Self-Ejected

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A classical problem of the traditional RPG is that certain parts of the character system are basically restricted to the main character (in this case, the charisma stat, and probably a few skills and stats for the purposes of dialogue checks). Of course, having something like charisma be usable by multiple party members - and useful - is very difficult to pull off unless you go for a JA2-like strategy layer where you want to have multiple characters training militias at the same time.
That isn't really a problem but a shitty convention.
 

Forest Dweller

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So can we assume from this that you can have a lot of philosophical debates with your party members (i.e. "flavor" dialogue)?
 
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I take that the AoD dungeon crawling game will sorta be a test run for some of the mechanics we'll be seeing in Colony Ship?
 
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Couldn't features such as the religious companion reacting to the player making the decision of attacking the religious faction be tied to backgrounds chosen when said companion is made by the player instead of being a stock character? Just asking out interest and general muffedness of the fact that only the protag is generated.

Or would it spoil this?

'Unlike the player’s character, the party members will have a complex personality & beliefs system that would determine their reaction. Most likely these stats will remain hidden from the player and you’d have to figure out what you’re dealing with by talking to them and observing how they act/react.'


My party members are moving on their own.
 

Vault Dweller

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So can we assume from this that you can have a lot of philosophical debates with your party members (i.e. "flavor" dialogue)?
Not sure what qualifies as a lot, but if your companion feels strongly about something, be it religious beliefs or local politics, you will be able to discuss it with them.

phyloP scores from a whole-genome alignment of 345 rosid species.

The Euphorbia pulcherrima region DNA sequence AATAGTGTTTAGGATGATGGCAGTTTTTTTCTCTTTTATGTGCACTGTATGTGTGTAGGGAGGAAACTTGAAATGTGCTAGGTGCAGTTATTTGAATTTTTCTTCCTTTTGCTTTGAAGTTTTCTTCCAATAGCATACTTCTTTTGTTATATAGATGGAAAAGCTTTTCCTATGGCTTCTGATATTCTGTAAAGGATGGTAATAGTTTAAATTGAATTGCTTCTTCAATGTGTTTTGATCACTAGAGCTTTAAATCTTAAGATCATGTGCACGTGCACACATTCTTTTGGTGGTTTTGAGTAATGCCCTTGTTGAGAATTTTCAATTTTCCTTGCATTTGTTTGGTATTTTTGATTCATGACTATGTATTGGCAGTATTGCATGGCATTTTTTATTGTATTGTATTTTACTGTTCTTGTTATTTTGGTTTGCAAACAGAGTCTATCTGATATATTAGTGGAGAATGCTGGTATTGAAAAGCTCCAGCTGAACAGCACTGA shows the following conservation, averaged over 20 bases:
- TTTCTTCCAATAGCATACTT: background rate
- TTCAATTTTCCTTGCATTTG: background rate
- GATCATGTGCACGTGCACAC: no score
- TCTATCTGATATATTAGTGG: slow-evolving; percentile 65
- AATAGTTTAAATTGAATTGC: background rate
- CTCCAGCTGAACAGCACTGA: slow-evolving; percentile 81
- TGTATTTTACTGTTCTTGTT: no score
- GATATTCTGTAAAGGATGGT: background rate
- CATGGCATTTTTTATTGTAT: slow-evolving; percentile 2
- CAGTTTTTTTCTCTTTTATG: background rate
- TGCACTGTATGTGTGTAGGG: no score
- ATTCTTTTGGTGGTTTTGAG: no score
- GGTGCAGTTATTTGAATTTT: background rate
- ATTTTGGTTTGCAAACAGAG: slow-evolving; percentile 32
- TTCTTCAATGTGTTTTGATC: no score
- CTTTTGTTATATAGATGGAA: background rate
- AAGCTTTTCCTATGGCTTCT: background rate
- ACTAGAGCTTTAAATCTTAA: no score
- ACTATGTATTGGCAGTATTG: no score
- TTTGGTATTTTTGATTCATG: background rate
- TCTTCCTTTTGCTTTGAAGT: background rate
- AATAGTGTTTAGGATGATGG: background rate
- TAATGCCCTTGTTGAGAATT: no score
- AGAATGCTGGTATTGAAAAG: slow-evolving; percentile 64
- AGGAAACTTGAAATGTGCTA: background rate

I take that the AoD dungeon crawling game will sorta be a test run for some of the mechanics we'll be seeing in Colony Ship?
Yes.

Couldn't features such as the religious companion reacting to the player making the decision of attacking the religious faction be tied to backgrounds chosen when said companion is made by the player instead of being a stock character? Just asking out interest and general muffedness of the fact that only the protag is generated.
I don't think it would work.

When you create your own party, you create permanent characters (i.e. you aren't planning to lose them or trade them up). They are meant to be devoted slaves, not characters blessed with free will. The purpose of the personality system is to create tensions and problems when the PC does something that rubs the party members the wrong way (i.e. when the PC makes decisions he should think about how his decisions would affect his party members). Thus, if we were to let you make your own team and assign personality points yourself, most likely you'd simply create characters who'd cause least amount of trouble.
 

Daedalos

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I haf ta say. These news get me sufficiently hyped about dis gaem.

Hope it turns out great!
 

Declinator

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What the update should have said:
The main problem blessing is that party members offer nothing but combat benefits (occasionally, freaky sex to relieve combat stress and party banter), giving you very few reasons to treat party members any differently than the main character.

In short, the problem great thing is that in most RPGs party members are mindless zombies lacking any free will, agenda, goals, etc.